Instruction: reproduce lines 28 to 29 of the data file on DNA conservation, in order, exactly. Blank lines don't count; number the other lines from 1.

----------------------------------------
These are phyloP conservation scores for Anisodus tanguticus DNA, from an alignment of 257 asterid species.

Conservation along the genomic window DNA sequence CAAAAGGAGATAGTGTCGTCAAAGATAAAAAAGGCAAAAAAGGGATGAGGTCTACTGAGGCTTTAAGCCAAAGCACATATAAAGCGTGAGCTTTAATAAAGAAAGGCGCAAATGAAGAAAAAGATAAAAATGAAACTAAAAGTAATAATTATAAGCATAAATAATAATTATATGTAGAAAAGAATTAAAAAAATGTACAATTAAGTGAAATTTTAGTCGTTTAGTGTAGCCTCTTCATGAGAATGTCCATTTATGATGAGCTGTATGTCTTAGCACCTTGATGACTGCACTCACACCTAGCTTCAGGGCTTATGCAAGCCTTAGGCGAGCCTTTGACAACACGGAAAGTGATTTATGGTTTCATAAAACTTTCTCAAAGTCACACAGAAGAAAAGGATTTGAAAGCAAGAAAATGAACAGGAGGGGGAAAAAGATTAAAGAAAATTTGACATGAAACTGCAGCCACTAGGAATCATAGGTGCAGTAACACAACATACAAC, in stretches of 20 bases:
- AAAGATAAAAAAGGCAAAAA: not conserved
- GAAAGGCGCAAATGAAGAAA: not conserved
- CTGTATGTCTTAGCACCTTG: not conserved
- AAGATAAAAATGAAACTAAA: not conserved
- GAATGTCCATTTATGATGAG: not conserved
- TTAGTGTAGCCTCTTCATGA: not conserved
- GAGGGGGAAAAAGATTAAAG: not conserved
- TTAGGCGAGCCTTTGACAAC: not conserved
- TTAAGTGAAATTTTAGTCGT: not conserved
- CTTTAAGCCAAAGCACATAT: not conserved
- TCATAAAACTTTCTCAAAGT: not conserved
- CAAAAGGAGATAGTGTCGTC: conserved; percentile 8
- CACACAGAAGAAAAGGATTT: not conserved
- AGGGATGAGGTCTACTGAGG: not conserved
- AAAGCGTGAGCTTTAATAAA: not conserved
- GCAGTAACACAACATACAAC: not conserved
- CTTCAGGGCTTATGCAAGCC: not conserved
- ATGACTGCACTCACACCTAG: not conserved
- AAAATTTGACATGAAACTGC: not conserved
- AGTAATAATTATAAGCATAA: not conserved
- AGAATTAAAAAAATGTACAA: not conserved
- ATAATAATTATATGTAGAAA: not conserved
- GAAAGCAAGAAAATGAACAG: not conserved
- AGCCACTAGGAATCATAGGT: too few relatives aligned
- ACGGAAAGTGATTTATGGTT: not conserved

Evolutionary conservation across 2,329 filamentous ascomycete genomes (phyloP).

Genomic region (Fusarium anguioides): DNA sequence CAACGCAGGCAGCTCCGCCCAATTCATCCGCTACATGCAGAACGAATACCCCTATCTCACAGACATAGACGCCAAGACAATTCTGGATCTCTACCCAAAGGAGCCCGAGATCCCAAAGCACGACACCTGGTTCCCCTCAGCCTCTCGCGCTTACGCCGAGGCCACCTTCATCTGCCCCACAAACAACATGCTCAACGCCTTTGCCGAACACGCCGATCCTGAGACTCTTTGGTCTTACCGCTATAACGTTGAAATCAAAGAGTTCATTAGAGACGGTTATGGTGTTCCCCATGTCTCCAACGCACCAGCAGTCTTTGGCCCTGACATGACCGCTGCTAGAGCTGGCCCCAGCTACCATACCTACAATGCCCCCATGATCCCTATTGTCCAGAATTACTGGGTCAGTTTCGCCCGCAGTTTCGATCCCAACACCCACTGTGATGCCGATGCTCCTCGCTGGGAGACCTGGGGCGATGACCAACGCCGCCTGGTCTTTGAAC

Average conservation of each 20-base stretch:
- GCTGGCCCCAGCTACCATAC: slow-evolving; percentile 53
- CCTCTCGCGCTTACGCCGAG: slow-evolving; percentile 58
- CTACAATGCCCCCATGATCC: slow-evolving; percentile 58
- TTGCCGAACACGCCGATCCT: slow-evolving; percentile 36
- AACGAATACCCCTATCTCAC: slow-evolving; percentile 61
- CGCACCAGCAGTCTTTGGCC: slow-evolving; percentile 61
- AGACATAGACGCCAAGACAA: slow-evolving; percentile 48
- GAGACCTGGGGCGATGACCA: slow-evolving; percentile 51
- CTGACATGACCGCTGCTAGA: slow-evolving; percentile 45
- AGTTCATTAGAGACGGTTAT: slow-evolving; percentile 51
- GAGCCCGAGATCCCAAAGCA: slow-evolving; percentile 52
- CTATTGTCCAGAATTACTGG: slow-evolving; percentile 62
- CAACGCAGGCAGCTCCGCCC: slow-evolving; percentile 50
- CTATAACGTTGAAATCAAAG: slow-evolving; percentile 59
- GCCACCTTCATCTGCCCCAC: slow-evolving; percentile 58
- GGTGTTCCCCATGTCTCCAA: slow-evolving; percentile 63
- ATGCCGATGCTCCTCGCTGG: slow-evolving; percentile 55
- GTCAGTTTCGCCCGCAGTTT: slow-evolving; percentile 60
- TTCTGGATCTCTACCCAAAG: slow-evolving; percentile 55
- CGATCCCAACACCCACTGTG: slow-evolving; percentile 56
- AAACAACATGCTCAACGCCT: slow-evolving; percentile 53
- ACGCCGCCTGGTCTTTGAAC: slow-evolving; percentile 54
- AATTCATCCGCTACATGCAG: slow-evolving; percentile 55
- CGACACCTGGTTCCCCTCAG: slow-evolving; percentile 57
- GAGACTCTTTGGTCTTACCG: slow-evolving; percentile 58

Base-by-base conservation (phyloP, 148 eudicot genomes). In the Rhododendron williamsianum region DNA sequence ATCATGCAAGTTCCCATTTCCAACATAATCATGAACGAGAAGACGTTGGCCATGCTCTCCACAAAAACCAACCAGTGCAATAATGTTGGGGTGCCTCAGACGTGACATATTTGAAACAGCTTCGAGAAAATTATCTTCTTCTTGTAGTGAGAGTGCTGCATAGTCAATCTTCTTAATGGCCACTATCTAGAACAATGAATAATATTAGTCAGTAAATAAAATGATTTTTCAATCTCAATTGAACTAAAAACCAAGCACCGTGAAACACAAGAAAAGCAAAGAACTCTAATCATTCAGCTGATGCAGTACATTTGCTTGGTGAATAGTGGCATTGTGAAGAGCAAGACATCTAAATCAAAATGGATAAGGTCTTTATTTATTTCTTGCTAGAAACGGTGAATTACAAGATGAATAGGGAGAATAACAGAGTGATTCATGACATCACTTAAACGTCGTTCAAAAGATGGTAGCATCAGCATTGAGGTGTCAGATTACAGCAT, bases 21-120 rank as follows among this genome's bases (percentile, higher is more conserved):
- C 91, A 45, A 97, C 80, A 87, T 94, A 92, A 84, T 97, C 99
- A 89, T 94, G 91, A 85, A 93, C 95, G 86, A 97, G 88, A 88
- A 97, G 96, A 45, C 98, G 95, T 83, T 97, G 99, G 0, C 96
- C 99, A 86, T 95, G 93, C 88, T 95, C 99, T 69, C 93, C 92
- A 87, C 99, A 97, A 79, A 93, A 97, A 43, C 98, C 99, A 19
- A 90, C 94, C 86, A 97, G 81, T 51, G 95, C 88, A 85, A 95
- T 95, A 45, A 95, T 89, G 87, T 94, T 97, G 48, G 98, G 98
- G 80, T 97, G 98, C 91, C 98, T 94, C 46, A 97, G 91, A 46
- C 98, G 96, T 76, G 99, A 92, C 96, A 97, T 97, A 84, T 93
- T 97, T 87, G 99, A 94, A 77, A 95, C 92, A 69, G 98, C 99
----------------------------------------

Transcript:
Evolutionary conservation across 2,329 filamentous ascomycete genomes (phyloP).

Genomic region (Fusarium anguioides): DNA sequence CAACGCAGGCAGCTCCGCCCAATTCATCCGCTACATGCAGAACGAATACCCCTATCTCACAGACATAGACGCCAAGACAATTCTGGATCTCTACCCAAAGGAGCCCGAGATCCCAAAGCACGACACCTGGTTCCCCTCAGCCTCTCGCGCTTACGCCGAGGCCACCTTCATCTGCCCCACAAACAACATGCTCAACGCCTTTGCCGAACACGCCGATCCTGAGACTCTTTGGTCTTACCGCTATAACGTTGAAATCAAAGAGTTCATTAGAGACGGTTATGGTGTTCCCCATGTCTCCAACGCACCAGCAGTCTTTGGCCCTGACATGACCGCTGCTAGAGCTGGCCCCAGCTACCATACCTACAATGCCCCCATGATCCCTATTGTCCAGAATTACTGGGTCAGTTTCGCCCGCAGTTTCGATCCCAACACCCACTGTGATGCCGATGCTCCTCGCTGGGAGACCTGGGGCGATGACCAACGCCGCCTGGTCTTTGAAC